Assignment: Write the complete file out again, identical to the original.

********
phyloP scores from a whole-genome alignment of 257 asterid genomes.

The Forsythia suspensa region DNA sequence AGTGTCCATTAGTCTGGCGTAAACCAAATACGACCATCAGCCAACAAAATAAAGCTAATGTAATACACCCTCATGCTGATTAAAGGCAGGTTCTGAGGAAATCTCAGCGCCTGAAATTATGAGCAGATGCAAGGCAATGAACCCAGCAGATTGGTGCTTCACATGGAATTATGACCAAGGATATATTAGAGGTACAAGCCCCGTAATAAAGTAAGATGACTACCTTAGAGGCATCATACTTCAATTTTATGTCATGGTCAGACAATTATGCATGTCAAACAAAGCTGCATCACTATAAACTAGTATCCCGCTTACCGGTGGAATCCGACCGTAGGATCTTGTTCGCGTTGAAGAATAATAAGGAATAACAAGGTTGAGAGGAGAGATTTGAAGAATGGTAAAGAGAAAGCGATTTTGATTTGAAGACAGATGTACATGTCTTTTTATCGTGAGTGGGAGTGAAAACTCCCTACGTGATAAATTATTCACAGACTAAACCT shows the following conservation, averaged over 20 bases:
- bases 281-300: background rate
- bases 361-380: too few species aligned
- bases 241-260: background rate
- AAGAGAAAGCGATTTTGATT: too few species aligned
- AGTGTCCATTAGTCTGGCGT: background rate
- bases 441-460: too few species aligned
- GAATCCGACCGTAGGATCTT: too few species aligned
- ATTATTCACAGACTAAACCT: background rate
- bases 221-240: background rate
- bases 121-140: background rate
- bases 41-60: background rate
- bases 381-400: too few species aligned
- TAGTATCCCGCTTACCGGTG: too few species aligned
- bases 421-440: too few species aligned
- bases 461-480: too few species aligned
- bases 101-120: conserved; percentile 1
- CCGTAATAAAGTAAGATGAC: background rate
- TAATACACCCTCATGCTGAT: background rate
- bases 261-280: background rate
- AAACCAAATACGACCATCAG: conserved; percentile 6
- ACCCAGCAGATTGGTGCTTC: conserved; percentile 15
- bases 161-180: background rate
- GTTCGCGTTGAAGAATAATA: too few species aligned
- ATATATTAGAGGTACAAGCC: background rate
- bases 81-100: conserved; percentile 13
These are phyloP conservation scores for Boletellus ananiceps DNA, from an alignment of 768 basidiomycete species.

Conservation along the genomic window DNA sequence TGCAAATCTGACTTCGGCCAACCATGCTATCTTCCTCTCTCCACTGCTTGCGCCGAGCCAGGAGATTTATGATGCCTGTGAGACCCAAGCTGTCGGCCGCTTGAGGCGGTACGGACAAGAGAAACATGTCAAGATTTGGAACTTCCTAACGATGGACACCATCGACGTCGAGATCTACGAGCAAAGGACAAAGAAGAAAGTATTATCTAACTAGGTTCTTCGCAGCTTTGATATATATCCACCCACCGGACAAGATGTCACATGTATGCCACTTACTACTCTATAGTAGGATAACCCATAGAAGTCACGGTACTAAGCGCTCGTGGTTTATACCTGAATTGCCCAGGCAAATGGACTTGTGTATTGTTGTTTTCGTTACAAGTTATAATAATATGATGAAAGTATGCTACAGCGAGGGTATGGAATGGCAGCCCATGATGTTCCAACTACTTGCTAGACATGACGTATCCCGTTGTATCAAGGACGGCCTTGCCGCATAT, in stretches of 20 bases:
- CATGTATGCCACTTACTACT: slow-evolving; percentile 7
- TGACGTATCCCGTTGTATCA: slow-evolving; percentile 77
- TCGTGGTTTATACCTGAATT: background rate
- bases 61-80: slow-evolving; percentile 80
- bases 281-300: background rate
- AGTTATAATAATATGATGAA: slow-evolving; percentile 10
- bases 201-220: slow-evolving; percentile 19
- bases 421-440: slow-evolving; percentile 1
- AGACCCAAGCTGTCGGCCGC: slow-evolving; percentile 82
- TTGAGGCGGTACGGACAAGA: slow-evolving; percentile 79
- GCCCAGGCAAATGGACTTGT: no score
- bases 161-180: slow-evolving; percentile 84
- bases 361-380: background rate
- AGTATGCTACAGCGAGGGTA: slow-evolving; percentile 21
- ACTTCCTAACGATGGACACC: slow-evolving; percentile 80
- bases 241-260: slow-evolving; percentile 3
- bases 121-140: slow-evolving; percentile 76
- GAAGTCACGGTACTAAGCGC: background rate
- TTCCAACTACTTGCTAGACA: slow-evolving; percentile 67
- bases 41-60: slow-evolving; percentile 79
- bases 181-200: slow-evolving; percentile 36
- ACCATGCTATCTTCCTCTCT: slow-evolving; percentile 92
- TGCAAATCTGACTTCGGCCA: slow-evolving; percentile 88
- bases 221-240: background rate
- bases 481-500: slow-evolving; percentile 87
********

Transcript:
phyloP scores from a whole-genome alignment of 257 asterid genomes.

The Forsythia suspensa region DNA sequence AGTGTCCATTAGTCTGGCGTAAACCAAATACGACCATCAGCCAACAAAATAAAGCTAATGTAATACACCCTCATGCTGATTAAAGGCAGGTTCTGAGGAAATCTCAGCGCCTGAAATTATGAGCAGATGCAAGGCAATGAACCCAGCAGATTGGTGCTTCACATGGAATTATGACCAAGGATATATTAGAGGTACAAGCCCCGTAATAAAGTAAGATGACTACCTTAGAGGCATCATACTTCAATTTTATGTCATGGTCAGACAATTATGCATGTCAAACAAAGCTGCATCACTATAAACTAGTATCCCGCTTACCGGTGGAATCCGACCGTAGGATCTTGTTCGCGTTGAAGAATAATAAGGAATAACAAGGTTGAGAGGAGAGATTTGAAGAATGGTAAAGAGAAAGCGATTTTGATTTGAAGACAGATGTACATGTCTTTTTATCGTGAGTGGGAGTGAAAACTCCCTACGTGATAAATTATTCACAGACTAAACCT shows the following conservation, averaged over 20 bases:
- bases 281-300: background rate
- bases 361-380: too few species aligned
- bases 241-260: background rate
- AAGAGAAAGCGATTTTGATT: too few species aligned
- AGTGTCCATTAGTCTGGCGT: background rate
- bases 441-460: too few species aligned
- GAATCCGACCGTAGGATCTT: too few species aligned
- ATTATTCACAGACTAAACCT: background rate
- bases 221-240: background rate
- bases 121-140: background rate
- bases 41-60: background rate
- bases 381-400: too few species aligned
- TAGTATCCCGCTTACCGGTG: too few species aligned
- bases 421-440: too few species aligned
- bases 461-480: too few species aligned
- bases 101-120: conserved; percentile 1
- CCGTAATAAAGTAAGATGAC: background rate
- TAATACACCCTCATGCTGAT: background rate
- bases 261-280: background rate
- AAACCAAATACGACCATCAG: conserved; percentile 6
- ACCCAGCAGATTGGTGCTTC: conserved; percentile 15
- bases 161-180: background rate
- GTTCGCGTTGAAGAATAATA: too few species aligned
- ATATATTAGAGGTACAAGCC: background rate
- bases 81-100: conserved; percentile 13
These are phyloP conservation scores for Boletellus ananiceps DNA, from an alignment of 768 basidiomycete species.

Conservation along the genomic window DNA sequence TGCAAATCTGACTTCGGCCAACCATGCTATCTTCCTCTCTCCACTGCTTGCGCCGAGCCAGGAGATTTATGATGCCTGTGAGACCCAAGCTGTCGGCCGCTTGAGGCGGTACGGACAAGAGAAACATGTCAAGATTTGGAACTTCCTAACGATGGACACCATCGACGTCGAGATCTACGAGCAAAGGACAAAGAAGAAAGTATTATCTAACTAGGTTCTTCGCAGCTTTGATATATATCCACCCACCGGACAAGATGTCACATGTATGCCACTTACTACTCTATAGTAGGATAACCCATAGAAGTCACGGTACTAAGCGCTCGTGGTTTATACCTGAATTGCCCAGGCAAATGGACTTGTGTATTGTTGTTTTCGTTACAAGTTATAATAATATGATGAAAGTATGCTACAGCGAGGGTATGGAATGGCAGCCCATGATGTTCCAACTACTTGCTAGACATGACGTATCCCGTTGTATCAAGGACGGCCTTGCCGCATAT, in stretches of 20 bases:
- CATGTATGCCACTTACTACT: slow-evolving; percentile 7
- TGACGTATCCCGTTGTATCA: slow-evolving; percentile 77
- TCGTGGTTTATACCTGAATT: background rate
- bases 61-80: slow-evolving; percentile 80
- bases 281-300: background rate
- AGTTATAATAATATGATGAA: slow-evolving; percentile 10
- bases 201-220: slow-evolving; percentile 19
- bases 421-440: slow-evolving; percentile 1
- AGACCCAAGCTGTCGGCCGC: slow-evolving; percentile 82
- TTGAGGCGGTACGGACAAGA: slow-evolving; percentile 79
- GCCCAGGCAAATGGACTTGT: no score
- bases 161-180: slow-evolving; percentile 84
- bases 361-380: background rate
- AGTATGCTACAGCGAGGGTA: slow-evolving; percentile 21
- ACTTCCTAACGATGGACACC: slow-evolving; percentile 80
- bases 241-260: slow-evolving; percentile 3
- bases 121-140: slow-evolving; percentile 76
- GAAGTCACGGTACTAAGCGC: background rate
- TTCCAACTACTTGCTAGACA: slow-evolving; percentile 67
- bases 41-60: slow-evolving; percentile 79
- bases 181-200: slow-evolving; percentile 36
- ACCATGCTATCTTCCTCTCT: slow-evolving; percentile 92
- TGCAAATCTGACTTCGGCCA: slow-evolving; percentile 88
- bases 221-240: background rate
- bases 481-500: slow-evolving; percentile 87